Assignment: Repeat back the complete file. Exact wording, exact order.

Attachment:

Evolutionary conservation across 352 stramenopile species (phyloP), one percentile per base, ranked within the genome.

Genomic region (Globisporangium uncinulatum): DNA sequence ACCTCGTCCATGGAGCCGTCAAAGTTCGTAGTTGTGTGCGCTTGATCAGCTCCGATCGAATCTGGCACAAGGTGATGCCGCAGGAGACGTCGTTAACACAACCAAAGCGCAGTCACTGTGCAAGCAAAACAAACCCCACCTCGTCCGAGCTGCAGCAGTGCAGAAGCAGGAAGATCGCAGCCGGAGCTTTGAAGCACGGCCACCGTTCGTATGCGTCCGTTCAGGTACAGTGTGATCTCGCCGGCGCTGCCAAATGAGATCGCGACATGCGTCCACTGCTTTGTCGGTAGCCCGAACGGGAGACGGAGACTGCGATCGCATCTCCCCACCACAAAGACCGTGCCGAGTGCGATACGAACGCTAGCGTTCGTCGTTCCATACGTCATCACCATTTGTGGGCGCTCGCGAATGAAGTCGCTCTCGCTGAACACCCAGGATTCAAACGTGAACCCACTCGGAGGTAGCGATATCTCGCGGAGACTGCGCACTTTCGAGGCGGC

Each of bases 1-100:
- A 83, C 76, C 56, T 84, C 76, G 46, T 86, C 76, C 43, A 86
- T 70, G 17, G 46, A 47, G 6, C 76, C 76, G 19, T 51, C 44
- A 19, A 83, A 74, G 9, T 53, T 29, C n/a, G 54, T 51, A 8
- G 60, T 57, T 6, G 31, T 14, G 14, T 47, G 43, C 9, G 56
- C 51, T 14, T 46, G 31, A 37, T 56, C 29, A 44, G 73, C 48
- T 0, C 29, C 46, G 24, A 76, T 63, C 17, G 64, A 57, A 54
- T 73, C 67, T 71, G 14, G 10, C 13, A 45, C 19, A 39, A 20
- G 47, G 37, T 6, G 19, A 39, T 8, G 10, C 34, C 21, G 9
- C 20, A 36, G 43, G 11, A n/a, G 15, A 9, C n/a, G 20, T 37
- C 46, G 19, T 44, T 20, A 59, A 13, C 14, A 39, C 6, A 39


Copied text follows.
Evolutionary conservation across 352 stramenopile species (phyloP), one percentile per base, ranked within the genome.

Genomic region (Globisporangium uncinulatum): DNA sequence ACCTCGTCCATGGAGCCGTCAAAGTTCGTAGTTGTGTGCGCTTGATCAGCTCCGATCGAATCTGGCACAAGGTGATGCCGCAGGAGACGTCGTTAACACAACCAAAGCGCAGTCACTGTGCAAGCAAAACAAACCCCACCTCGTCCGAGCTGCAGCAGTGCAGAAGCAGGAAGATCGCAGCCGGAGCTTTGAAGCACGGCCACCGTTCGTATGCGTCCGTTCAGGTACAGTGTGATCTCGCCGGCGCTGCCAAATGAGATCGCGACATGCGTCCACTGCTTTGTCGGTAGCCCGAACGGGAGACGGAGACTGCGATCGCATCTCCCCACCACAAAGACCGTGCCGAGTGCGATACGAACGCTAGCGTTCGTCGTTCCATACGTCATCACCATTTGTGGGCGCTCGCGAATGAAGTCGCTCTCGCTGAACACCCAGGATTCAAACGTGAACCCACTCGGAGGTAGCGATATCTCGCGGAGACTGCGCACTTTCGAGGCGGC

Each of bases 1-100:
- A 83, C 76, C 56, T 84, C 76, G 46, T 86, C 76, C 43, A 86
- T 70, G 17, G 46, A 47, G 6, C 76, C 76, G 19, T 51, C 44
- A 19, A 83, A 74, G 9, T 53, T 29, C n/a, G 54, T 51, A 8
- G 60, T 57, T 6, G 31, T 14, G 14, T 47, G 43, C 9, G 56
- C 51, T 14, T 46, G 31, A 37, T 56, C 29, A 44, G 73, C 48
- T 0, C 29, C 46, G 24, A 76, T 63, C 17, G 64, A 57, A 54
- T 73, C 67, T 71, G 14, G 10, C 13, A 45, C 19, A 39, A 20
- G 47, G 37, T 6, G 19, A 39, T 8, G 10, C 34, C 21, G 9
- C 20, A 36, G 43, G 11, A n/a, G 15, A 9, C n/a, G 20, T 37
- C 46, G 19, T 44, T 20, A 59, A 13, C 14, A 39, C 6, A 39